Sixty- seven years after his famous vow, Gen. Douglas MacArthur has returned. * Gen. Stanley McChrystal's recent warnings that the White House had better heed his call for an Afghanistan surge have provoked comparisons to the showdown between President Truman and his truculent commander in Korea. To the left, McChrystal's shot across President Obama's bow amounts to insubordination; some have demanded his firing. To the right, McChrystal is a soldier carrying out his mission, giving his superior his best advice on how to meet his own stated goals successfully.
Like most historical analogies bandied about in the media, this one is overdrawn. As serious as it is, the war in Afghanistan hardly approaches the Korean War in its magnitude or impact. McChrystal, for his part, has nothing like MacArthur's prestige, and his testing of Obama's supremacy falls well short of MacArthur's defiance. Yet the story of Truman and MacArthur remains useful to remember—not because it directly mirrors today's but because it created a dynamic in which subsequent presidents felt unduly constrained by the prospect of military commanders undermining them.
In 1950, the first year of the Korean War, MacArthur showed his strategic brilliance with his marine landing at Inchon, South Korea, then behind enemy lines. That move reversed the sagging fortunes of the multinational United Nations force, which the United States was leading to repel North Korea's invasion of the South. Alas, MacArthur's self-confidence, already outsized, could have done without the boost. Determined to rout the North Koreans, he ignored signals that a U.N. offensive beyond the 38th parallel—the line dividing the Koreas—would spur Chinese intervention, and his northward push resulted in a massive setback.
Disinclined to own up to defeat, MacArthur issued a volley of public statements blaming Washington for keeping him from attacking Chinese bases within Manchuria. Truman's decision to contain the war, he said, imposed "an enormous handicap, without precedent in military history." Until that point, Truman had indulged MacArthur's ego and recoiled from his mystique. He had let the general run the Japanese occupation unchecked and had praised him extravagantly. Now he responded, albeit with a mere wrist slap, ordering MacArthur to clear future statements with Washington.
Like the rift between McChrystal and Obama's civilian team, the Truman-MacArthur conflict stemmed from a split over war aims: MacArthur wanted victory at all costs, while the administration, seeking to avoid a wider conflict, set forth the more limited goal of restoring South Korea's integrity. To this end, the Truman administration was pursuing a diplomatic settlement. Yet MacArthur was incorrigible. (Perhaps he thought he was in Corregidor.) He publicly insisted on an enemy surrender and Korean reunification, derailing the diplomacy. Privately, the president resolved to fire him, but he delayed—letting the Joint Chiefs instead send a curt rebuke.
Soon, MacArthur forced Truman's hand. The general sent a letter to House Republican leader Joe Martin endorsing the congressman's demagogic call to have Chiang Kai-Shek's Chinese Nationalists open a second front. "There is no substitute for victory," MacArthur portentously asserted.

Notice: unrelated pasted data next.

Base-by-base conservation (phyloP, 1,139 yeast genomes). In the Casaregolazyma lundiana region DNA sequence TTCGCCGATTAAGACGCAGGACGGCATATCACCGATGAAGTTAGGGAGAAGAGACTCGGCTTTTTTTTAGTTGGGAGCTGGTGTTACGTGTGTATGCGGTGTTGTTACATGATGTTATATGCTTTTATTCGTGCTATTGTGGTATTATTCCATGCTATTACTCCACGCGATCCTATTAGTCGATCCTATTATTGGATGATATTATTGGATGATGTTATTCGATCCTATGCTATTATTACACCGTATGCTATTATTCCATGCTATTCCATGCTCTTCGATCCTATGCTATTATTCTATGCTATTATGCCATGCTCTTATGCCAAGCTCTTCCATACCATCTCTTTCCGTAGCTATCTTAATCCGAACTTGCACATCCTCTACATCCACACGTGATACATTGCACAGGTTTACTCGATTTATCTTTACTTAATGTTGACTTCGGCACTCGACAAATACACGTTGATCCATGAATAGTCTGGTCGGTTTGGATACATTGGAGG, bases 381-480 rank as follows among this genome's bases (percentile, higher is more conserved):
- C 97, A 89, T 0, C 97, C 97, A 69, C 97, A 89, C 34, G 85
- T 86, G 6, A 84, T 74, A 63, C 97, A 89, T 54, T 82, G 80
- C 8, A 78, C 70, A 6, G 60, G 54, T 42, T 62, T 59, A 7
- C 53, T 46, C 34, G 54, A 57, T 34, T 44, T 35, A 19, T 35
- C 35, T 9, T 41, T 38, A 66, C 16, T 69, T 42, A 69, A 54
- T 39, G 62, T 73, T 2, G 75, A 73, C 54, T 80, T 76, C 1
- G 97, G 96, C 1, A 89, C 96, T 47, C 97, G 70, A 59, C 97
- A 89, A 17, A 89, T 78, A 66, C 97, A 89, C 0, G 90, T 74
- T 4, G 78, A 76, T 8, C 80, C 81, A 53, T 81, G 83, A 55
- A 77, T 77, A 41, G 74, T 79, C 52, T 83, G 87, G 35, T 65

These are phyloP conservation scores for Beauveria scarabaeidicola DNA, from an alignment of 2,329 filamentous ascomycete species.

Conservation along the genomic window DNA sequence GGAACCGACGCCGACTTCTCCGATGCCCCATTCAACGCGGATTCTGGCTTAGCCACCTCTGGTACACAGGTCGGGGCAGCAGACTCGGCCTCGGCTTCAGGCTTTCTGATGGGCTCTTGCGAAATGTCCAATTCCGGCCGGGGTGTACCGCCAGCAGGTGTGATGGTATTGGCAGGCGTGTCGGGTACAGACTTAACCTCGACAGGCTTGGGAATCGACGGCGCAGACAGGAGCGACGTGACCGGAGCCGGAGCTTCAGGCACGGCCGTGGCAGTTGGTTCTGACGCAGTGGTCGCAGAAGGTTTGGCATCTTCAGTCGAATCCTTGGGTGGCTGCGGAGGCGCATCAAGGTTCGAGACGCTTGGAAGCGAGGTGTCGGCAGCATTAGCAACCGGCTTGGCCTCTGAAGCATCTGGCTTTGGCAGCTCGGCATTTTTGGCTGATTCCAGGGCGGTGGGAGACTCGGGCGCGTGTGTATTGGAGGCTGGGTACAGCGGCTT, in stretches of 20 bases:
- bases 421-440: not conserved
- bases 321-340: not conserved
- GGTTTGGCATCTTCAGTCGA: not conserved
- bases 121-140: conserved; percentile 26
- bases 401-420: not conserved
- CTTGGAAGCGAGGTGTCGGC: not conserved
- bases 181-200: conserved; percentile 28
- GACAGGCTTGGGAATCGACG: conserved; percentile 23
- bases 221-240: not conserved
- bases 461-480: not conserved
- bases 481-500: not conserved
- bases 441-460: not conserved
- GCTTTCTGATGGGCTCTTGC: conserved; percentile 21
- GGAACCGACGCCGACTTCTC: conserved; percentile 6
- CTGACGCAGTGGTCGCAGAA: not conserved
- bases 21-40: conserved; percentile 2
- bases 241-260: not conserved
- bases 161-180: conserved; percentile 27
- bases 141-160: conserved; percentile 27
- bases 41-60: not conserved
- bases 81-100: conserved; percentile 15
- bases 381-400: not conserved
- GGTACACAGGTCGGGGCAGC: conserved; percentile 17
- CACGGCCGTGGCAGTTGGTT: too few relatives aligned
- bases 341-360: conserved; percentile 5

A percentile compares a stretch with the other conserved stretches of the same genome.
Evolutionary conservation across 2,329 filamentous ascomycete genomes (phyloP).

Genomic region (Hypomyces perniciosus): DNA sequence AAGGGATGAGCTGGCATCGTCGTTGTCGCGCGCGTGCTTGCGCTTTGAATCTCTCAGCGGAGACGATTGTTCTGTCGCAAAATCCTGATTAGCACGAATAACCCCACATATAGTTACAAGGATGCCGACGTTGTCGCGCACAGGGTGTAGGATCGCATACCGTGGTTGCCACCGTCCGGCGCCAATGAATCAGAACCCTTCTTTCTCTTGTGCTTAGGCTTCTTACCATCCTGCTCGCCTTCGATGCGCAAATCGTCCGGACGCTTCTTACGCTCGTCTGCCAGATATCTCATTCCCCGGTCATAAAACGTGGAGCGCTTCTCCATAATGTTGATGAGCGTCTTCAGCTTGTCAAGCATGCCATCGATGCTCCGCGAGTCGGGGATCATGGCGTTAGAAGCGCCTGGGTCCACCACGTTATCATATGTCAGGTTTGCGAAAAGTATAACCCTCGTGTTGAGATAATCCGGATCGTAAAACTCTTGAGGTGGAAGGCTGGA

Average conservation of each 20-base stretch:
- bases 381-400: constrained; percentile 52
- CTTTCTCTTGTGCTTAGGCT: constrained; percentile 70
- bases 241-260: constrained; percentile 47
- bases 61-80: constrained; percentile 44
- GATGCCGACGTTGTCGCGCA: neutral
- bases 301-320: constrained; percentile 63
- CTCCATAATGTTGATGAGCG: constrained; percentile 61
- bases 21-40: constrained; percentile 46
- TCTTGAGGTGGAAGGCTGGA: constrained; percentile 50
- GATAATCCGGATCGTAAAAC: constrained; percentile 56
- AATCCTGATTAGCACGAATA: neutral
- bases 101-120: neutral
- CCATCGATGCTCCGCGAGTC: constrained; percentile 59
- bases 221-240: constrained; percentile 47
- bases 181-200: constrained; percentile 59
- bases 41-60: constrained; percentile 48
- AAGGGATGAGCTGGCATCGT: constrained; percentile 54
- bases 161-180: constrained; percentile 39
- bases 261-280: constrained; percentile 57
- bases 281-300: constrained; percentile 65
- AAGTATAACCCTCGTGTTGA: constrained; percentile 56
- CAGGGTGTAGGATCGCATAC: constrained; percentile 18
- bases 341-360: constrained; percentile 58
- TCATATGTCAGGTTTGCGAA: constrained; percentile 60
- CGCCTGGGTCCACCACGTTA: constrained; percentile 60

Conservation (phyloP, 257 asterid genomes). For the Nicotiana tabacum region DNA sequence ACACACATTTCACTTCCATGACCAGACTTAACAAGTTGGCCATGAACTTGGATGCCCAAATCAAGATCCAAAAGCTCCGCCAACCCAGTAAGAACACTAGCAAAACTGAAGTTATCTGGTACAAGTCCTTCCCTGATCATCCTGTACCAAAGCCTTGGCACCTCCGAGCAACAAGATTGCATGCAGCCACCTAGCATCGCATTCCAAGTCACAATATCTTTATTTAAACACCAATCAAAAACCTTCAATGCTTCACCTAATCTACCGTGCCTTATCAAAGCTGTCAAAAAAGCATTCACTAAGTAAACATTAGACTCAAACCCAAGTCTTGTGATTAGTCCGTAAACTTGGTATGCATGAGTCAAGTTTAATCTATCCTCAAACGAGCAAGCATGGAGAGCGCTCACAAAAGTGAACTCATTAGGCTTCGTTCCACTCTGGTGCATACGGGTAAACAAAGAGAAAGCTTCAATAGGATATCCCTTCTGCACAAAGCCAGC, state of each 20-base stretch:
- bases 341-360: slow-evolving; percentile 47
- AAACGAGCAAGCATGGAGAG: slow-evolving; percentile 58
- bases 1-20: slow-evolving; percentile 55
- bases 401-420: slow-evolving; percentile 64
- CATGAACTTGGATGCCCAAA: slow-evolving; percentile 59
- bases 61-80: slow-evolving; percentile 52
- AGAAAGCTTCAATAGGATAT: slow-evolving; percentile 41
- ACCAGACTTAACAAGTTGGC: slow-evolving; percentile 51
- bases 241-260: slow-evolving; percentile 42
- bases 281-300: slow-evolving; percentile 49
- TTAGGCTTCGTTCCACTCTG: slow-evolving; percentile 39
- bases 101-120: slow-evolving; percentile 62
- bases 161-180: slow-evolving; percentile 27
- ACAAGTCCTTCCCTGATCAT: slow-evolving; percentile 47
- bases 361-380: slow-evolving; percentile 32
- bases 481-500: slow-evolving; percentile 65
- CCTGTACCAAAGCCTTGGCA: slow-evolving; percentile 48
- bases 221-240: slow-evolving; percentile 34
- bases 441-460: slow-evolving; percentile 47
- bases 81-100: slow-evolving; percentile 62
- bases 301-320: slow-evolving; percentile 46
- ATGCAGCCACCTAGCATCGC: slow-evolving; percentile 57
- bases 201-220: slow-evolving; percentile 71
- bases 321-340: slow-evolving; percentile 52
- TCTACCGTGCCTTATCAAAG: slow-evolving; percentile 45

"Rank insubordination," Truman wrote in his diary. His trusted aides—Secretary of State Dean Acheson, Defense Secretary George Marshall, Averell Harriman, Gen. Omar Bradley—agreed that MacArthur's time was up. Political advisers warned of an outcry, but Truman took solace in Abraham Lincoln's Civil War decision to fire Gen. George McClellan—a controversial move for which Lincoln was ultimately vindicated.
MacArthur's sacking enraged the right. "This country today," charged Sen. William Jenner of Indiana, "is in the hands of a secret inner coterie which is directed by agents of the Soviet Union." Richard Nixon of California, typically, preferred insinuation: "The happiest group in the country will be the Communists and their stooges." Cries arose for Truman's impeachment. The foot soldiers of the grass-roots right hung effigies of the president and Acheson from the trees.
Returning home to the United States, MacArthur received a classic hero's welcome. Martin invited him to address the Congress, where he famously declared, "Old soldiers never die, they just fade away." A Senate inquiry grilled Acheson, Bradley, Marshall, and others on the decision to dismiss the general. The mayor of Chicago declared MacArthur Day and invited the general to star in a parade and a rally at Soldier Field.
MacArthur's support, though considerable, was disproportionately magnified by the ballyhoo. In a landmark 1953 essay, sociologists Gladys and Kurt Lang showed that the media hyped and overstated the enthusiasm for the deposed general. People who were actually present at MacArthur Day found the crowds to be sedate, with few attendees riled about the general's firing. A poll showed that most people came out of curiosity, not hero worship. Those who watched on TV, in contrast, had their expectations of wild crowds validated by the tenor of the coverage. The notion that the American people were lining up behind MacArthur had been blown out of proportion—and as the idea seared itself into the public consciousness, it became a self-fulfilling prophecy. (Not too self-fulfilling: MacArthur's bid for the Republican presidential nomination the next year foundered.)